Utilising data from the ASPIRE trial,3 we explored the association between radiographic progression and disease activity, as assessed by composite indices rather than individual predictors, following treatment with methotrexate plus placebo or methotrexate plus infliximab in RA patients. The results of these analyses demonstrated that among the patients receiving methotrexate monotherapy, the level of disease activity during treatment was highly associated with joint damage at week 54. Patients who were in remission in terms of disease activity at an early time point, ie, at week 14, demonstrated virtually no progression of joint damage, whereas joint damage was observed across all other levels of active disease (low, moderate and high) at weeks 14 or 54, as well as in patients achieving remission at a later stage of treatment (week 54). Therefore, achieving remission rapidly on traditional DMARD such as methotrexate may completely protect patients from progression of joint damage. However, even if only a low level of disease activity is achieved and not remission, joint damage ensues, consistent with observations on the strong correlation of time-averaged disease activity and joint damage.8 16 17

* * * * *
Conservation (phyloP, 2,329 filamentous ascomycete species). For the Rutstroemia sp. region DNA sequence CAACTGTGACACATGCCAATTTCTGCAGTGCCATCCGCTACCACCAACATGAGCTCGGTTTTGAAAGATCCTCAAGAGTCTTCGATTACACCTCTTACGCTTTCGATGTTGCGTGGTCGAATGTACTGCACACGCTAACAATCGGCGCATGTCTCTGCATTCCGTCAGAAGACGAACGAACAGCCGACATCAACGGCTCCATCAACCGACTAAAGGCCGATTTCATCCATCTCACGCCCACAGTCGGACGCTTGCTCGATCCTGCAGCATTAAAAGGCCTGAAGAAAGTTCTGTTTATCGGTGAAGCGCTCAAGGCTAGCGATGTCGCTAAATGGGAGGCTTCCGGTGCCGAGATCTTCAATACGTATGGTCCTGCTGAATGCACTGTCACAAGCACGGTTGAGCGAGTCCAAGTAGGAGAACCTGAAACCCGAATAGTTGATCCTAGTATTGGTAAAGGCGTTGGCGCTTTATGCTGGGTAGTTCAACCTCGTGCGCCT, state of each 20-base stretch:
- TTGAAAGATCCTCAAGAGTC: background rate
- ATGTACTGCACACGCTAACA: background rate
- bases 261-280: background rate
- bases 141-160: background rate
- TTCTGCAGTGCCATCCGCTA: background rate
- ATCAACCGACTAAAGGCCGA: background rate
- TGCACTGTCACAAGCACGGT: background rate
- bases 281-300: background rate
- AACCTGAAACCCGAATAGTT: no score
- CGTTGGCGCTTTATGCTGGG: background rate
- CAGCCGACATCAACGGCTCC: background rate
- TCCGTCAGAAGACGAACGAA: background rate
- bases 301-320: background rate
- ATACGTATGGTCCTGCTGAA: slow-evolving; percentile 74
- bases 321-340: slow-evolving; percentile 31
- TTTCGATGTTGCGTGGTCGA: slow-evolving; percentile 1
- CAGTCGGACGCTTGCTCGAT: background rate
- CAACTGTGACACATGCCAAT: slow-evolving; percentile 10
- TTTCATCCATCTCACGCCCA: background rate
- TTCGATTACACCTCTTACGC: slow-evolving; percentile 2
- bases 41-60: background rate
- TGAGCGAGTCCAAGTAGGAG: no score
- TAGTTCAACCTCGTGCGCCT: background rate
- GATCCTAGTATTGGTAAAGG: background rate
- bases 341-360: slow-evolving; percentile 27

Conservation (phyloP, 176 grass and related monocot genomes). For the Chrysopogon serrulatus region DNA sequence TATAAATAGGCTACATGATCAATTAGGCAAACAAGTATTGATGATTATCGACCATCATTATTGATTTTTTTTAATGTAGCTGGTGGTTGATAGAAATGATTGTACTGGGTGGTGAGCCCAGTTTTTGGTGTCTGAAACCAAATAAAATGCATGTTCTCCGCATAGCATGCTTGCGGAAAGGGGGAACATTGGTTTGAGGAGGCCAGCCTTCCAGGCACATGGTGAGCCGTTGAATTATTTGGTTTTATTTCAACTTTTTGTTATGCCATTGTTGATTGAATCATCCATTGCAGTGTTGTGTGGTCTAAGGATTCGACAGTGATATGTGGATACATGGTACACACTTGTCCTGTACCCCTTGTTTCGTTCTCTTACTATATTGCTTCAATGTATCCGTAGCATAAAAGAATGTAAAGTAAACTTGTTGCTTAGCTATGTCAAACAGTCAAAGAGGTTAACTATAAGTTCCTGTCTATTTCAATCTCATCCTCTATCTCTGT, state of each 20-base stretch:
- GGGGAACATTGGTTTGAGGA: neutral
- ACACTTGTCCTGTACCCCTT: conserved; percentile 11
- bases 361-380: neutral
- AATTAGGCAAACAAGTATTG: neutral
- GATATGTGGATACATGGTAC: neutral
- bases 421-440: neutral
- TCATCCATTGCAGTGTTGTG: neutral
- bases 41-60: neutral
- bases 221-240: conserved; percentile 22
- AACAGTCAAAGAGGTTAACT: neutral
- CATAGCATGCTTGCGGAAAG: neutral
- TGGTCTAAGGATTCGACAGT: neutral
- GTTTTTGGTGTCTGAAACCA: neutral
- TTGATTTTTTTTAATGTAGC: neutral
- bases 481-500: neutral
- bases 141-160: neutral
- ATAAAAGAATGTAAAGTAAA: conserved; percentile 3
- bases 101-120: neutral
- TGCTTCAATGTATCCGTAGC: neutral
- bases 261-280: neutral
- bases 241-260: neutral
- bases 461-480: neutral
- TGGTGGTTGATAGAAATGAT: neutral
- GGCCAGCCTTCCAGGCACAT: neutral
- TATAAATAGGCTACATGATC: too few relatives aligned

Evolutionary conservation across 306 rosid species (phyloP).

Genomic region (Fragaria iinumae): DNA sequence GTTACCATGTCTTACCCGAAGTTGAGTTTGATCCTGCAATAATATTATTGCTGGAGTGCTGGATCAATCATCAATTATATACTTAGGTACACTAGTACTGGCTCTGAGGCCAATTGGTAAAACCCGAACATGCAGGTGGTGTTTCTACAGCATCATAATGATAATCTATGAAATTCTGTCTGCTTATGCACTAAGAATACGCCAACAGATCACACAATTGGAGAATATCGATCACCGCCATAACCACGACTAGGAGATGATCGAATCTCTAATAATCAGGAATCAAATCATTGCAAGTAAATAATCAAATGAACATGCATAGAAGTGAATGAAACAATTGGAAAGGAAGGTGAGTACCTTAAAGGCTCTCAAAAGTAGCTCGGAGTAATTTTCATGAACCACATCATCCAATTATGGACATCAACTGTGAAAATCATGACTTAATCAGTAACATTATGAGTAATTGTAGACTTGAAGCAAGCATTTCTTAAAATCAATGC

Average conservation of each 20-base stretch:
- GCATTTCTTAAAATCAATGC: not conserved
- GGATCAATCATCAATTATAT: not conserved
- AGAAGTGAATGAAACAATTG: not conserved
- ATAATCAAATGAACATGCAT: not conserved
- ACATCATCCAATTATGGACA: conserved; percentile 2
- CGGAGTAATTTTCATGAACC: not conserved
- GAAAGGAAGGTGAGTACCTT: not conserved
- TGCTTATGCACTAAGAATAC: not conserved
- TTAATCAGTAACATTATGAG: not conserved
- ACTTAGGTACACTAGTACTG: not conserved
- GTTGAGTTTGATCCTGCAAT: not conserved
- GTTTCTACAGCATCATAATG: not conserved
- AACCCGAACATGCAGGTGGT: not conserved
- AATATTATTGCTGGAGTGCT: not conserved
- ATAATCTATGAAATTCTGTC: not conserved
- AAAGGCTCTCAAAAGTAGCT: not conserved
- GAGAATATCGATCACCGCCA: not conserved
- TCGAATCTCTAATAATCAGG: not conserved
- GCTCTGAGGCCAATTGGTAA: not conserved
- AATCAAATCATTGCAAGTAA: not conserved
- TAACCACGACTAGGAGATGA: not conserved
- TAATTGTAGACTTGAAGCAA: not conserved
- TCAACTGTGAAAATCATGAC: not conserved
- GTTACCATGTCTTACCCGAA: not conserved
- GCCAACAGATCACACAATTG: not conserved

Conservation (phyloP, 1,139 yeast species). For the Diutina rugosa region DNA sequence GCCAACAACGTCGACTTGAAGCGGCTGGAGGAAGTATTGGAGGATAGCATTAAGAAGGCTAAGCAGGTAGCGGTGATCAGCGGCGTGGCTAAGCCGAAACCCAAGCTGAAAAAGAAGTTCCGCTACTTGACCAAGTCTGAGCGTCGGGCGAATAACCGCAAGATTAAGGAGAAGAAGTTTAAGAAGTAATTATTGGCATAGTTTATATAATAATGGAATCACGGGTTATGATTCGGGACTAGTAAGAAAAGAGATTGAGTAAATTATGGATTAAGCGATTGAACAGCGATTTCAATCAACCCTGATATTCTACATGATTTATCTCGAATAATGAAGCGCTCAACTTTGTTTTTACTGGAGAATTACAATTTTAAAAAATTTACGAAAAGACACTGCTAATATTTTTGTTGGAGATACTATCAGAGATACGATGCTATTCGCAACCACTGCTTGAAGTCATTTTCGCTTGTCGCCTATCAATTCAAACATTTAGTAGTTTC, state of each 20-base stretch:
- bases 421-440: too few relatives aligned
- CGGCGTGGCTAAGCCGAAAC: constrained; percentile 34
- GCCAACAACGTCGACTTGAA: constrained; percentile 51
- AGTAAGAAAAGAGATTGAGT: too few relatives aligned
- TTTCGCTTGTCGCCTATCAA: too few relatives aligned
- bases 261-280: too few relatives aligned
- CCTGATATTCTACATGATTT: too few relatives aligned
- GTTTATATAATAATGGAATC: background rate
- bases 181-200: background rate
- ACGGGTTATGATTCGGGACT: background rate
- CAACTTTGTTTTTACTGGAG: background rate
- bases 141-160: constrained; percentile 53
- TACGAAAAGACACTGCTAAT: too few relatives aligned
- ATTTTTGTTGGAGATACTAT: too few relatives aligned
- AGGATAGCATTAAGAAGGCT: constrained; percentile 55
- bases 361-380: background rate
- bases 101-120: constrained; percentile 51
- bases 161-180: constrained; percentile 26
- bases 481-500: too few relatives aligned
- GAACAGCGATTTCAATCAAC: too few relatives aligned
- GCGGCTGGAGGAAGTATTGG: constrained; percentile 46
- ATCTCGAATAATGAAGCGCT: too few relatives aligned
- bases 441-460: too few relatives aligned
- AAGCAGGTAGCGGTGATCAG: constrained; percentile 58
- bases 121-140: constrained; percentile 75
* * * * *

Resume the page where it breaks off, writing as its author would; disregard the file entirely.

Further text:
The addition of a TNF inhibitor such as infliximab to traditional DMARD therapy with methotrexate, in line with previous experience,3 18 19 was superior to treatment with methotrexate alone, not only in controlling disease activity as assessed by the achievement of remission or low disease activity, but also in preventing joint damage. These results were observed across all levels of disease activity, even in patients who maintained a high level of disease activity throughout the study, and are in line with previous findings on the dissociation of the direct and strong relationship between active inflammation and joint damage.20 21 Nevertheless, even though the degree of radiographic progression was dramatically reduced by treatment with methotrexate plus infliximab, patients with a high level of disease activity did have a residual amount of progression when compared with patients having low or moderate levels of disease activity. This finding provides evidence that the correlation between disease activity and joint damage is not totally disconnected by TNF inhibition, but in relation to the degree of disease activity, only dissociated or deflected from the more natural course. The slope of progression is thus considerably shifted and smaller compared with methotrexate monotherapy, and radiographic damage is virtually halted in disease activity states, especially low disease activity, in which methotrexate monotherapy cannot prevent the accumulation of joint destruction.